Despite Over 30,000 Registered at YRTA, Many Have Yet to Sign Up

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Over 30,000 vehicles have been registered as city taxis at the Yangon Region Transport Authority (YRTA) up to January 2 but thousands are expected to remain outside the list.

The YRTA announced in November 2017 that all taxis must register by the end of December as the last date.

In total, 7,880 taxis were registered while another 4,642 taxis changed their registered location; an additional 19,520 vehicles were given city taxi registration.

The authority stopped accepting registration applications after December 31 last year, meaning that in 2018, no vehicle can apply to be a taxi in Yangon Region.

In Myanmar, vehicles which serve as taxis are unregulated and there is not licensing system for the sector. The overwhelming majority of the taxis plying the streets are operated by individual owners and taxi fees depend on the negotiation between the driver and the prospective passenger.

Yangon Regional Minister U Phyo Min Thein remarked earlier that the government will reform the industry in order to improve its services and road safety, as well as to tackle municipal crimes, the issue of drug use and enhance the city’s reputation among visitors.

Many vehicles remain unregistered

Documents from the Road Transport Administration Department (RTAD) suggests that there were over 60,000 taxis which are registered at the RTAD, but the actual figure is estimated to be more than the official number. In practice, some vehicles have not registered at the department.

Since only slightly over 30,000 taxis were listed as city taxis at the YRTA, many were expected to remain unregistered.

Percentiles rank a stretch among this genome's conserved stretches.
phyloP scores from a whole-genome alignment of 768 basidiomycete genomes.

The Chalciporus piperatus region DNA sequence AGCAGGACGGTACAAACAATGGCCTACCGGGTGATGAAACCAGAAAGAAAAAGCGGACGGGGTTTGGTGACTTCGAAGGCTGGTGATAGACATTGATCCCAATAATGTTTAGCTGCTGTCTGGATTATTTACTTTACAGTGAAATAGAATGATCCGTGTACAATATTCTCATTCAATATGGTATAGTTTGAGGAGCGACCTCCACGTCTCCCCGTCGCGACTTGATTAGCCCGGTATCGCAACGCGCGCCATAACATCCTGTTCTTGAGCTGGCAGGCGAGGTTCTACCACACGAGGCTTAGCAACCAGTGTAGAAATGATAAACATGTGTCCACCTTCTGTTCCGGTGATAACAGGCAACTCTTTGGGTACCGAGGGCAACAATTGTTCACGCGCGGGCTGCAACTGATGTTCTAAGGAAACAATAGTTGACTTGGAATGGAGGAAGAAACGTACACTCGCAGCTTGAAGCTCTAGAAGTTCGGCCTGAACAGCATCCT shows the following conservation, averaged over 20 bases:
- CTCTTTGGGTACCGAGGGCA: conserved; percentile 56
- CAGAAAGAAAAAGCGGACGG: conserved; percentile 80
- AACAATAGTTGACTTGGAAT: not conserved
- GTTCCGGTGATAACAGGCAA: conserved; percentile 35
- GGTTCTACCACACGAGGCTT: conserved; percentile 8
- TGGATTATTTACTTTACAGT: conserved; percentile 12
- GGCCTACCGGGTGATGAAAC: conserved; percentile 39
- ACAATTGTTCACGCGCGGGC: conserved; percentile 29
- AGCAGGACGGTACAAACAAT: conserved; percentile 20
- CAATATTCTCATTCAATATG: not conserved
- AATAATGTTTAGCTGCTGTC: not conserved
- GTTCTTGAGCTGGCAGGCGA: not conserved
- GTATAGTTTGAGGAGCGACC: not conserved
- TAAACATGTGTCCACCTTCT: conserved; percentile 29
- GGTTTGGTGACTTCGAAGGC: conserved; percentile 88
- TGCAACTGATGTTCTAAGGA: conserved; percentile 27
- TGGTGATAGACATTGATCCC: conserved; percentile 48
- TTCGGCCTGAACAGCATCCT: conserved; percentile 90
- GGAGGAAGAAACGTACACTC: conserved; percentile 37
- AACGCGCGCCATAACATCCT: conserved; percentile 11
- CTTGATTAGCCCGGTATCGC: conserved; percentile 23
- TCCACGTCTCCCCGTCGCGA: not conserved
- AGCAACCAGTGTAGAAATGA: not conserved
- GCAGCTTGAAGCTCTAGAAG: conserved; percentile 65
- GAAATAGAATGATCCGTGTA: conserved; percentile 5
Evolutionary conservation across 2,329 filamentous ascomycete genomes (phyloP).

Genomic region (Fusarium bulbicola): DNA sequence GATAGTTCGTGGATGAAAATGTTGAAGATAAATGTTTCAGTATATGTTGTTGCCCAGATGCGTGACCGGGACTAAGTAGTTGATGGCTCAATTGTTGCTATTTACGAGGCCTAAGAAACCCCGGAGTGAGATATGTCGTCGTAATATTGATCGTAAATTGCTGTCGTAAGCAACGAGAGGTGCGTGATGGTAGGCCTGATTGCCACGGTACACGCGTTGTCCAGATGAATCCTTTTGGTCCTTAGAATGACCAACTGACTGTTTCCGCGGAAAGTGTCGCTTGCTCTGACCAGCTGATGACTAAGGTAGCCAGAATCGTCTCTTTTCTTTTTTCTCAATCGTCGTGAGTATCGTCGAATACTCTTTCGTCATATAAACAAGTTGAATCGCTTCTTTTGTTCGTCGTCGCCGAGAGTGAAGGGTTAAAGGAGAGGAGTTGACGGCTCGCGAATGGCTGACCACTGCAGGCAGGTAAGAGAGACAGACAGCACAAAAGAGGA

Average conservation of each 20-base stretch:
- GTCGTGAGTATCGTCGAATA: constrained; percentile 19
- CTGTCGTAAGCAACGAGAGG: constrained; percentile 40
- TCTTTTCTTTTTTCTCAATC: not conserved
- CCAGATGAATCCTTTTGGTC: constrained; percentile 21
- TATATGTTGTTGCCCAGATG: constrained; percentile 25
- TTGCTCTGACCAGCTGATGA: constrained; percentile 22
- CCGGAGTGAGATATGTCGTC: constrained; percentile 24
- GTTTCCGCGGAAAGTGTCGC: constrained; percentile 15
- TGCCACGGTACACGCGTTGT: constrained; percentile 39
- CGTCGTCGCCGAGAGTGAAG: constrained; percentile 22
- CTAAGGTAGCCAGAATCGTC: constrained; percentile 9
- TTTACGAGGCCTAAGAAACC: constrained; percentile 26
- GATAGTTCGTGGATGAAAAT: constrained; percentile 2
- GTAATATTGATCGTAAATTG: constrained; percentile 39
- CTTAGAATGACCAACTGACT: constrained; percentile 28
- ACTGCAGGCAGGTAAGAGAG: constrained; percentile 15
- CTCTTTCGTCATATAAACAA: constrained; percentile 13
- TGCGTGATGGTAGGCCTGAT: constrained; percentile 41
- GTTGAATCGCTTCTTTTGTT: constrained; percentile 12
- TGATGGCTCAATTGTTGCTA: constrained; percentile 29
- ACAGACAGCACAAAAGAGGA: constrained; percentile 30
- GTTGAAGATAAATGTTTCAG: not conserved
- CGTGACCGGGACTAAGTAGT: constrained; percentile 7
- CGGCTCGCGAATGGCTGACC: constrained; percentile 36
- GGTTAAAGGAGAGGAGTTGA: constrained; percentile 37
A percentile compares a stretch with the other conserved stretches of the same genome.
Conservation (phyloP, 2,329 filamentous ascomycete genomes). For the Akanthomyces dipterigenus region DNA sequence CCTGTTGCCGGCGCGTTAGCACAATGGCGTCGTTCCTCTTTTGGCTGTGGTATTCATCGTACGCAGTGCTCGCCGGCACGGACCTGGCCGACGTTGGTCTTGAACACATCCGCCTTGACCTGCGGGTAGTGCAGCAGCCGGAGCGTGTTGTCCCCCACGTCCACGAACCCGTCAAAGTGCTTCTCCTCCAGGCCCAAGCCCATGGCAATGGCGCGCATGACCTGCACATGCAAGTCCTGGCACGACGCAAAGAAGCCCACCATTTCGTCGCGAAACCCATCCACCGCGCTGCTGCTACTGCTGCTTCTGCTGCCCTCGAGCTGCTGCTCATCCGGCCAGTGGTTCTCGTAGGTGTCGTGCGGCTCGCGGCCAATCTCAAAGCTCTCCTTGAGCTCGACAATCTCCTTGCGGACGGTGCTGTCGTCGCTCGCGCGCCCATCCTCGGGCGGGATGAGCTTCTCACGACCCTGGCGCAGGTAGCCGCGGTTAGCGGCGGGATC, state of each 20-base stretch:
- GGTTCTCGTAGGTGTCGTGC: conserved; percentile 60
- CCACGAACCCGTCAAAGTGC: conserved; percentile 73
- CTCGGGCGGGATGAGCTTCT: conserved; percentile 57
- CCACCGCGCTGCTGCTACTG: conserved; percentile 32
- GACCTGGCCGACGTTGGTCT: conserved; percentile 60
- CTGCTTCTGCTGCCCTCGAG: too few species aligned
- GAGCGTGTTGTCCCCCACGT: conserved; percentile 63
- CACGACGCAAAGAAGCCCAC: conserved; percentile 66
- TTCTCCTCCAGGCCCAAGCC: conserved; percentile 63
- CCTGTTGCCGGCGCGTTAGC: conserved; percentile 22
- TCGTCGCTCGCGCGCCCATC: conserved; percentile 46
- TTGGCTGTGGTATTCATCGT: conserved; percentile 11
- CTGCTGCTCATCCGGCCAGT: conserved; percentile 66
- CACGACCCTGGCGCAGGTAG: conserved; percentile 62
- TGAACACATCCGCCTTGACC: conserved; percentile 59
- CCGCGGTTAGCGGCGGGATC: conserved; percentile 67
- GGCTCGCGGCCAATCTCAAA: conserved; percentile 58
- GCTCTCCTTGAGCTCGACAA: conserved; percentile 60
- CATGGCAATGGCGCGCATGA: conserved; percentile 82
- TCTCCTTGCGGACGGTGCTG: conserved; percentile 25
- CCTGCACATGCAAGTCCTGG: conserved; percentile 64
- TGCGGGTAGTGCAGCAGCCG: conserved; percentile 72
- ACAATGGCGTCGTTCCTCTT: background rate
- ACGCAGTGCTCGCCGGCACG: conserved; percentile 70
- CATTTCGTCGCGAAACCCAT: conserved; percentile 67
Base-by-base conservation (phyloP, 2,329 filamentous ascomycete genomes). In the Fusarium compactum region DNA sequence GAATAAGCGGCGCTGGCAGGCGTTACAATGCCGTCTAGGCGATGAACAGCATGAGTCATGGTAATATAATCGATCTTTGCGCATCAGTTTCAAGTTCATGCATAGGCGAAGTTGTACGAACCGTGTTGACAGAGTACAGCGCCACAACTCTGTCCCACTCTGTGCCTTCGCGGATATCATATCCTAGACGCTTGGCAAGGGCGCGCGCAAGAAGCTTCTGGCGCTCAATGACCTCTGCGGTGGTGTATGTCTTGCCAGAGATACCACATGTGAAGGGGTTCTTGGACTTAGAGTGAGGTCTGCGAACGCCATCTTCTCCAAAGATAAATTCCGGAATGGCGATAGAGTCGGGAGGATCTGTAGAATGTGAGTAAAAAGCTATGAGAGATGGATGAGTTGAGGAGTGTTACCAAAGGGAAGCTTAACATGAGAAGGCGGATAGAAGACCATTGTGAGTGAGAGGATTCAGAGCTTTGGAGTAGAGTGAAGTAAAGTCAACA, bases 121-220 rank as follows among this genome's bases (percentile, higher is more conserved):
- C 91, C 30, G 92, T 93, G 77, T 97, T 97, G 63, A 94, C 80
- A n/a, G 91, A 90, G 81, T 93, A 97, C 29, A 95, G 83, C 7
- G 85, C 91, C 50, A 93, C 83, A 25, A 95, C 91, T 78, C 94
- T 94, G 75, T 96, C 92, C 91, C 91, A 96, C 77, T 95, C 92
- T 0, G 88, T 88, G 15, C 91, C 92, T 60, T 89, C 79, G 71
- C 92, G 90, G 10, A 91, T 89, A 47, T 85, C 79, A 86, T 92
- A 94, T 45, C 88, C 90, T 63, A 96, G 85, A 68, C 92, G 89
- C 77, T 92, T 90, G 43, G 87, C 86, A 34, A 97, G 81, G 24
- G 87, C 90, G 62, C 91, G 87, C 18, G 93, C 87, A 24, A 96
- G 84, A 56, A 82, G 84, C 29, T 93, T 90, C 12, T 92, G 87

The Yangon Region government abolished the Yangon Region Supervisory Committee for Motor Vehicles and then formed the YRTA in early 2017, an entity which is responsible for city taxi registration and extension.

YRTA secretary U Maung Aung said in November that all vehicles which desire to continue to serve as taxis had to complete their registration by December 31. After that, the authority will take action against unregistered “taxis”.

Taxis are one of the commonly used modes of transport in the region, alongside commuter trains and public buses. But taxi service in the country’s commercial capital centre is far from professional.

The service in Yangon has improved with the emergence of two international operators: Uber and Grab, as well as two local companies: Hello Cab and Oway Ride. Passengers can hire these taxis through their mobile phones, Facebook accounts, or through the companies’ websites and call centres.

Despite these developments, many commuters remain left out in the process and still had to endure all these inconveniences just to get to their destinations. The taxis do not use fare metres so prices are basically haggled.

A major problem still perpetuates the sector is that many commuters are not familiar with mobile application and hence do not regularly use the operators.

The regional government’s electricity, industry, transport and communications minister Daw Nilar Kyaw said in December that the government will outline the rules and regulations for both domestic and international taxi operators, but no updates from the administration are made so far.

With the introduction of the Yangon Bus Service (YBS) in January last year, the regional government turned its attention to the city’s taxis, and sought to have a system of licensed cabs to run side-by-side with taxi service operators. The chief minister noted that the lack of an established taxi association in the city would make ride-hailing services particularly suitable. There was also an absence of opposition against these innovative services which were much more prevalent in cities where a taxi association leads the industry.

 

Source: Myanmar Times

 

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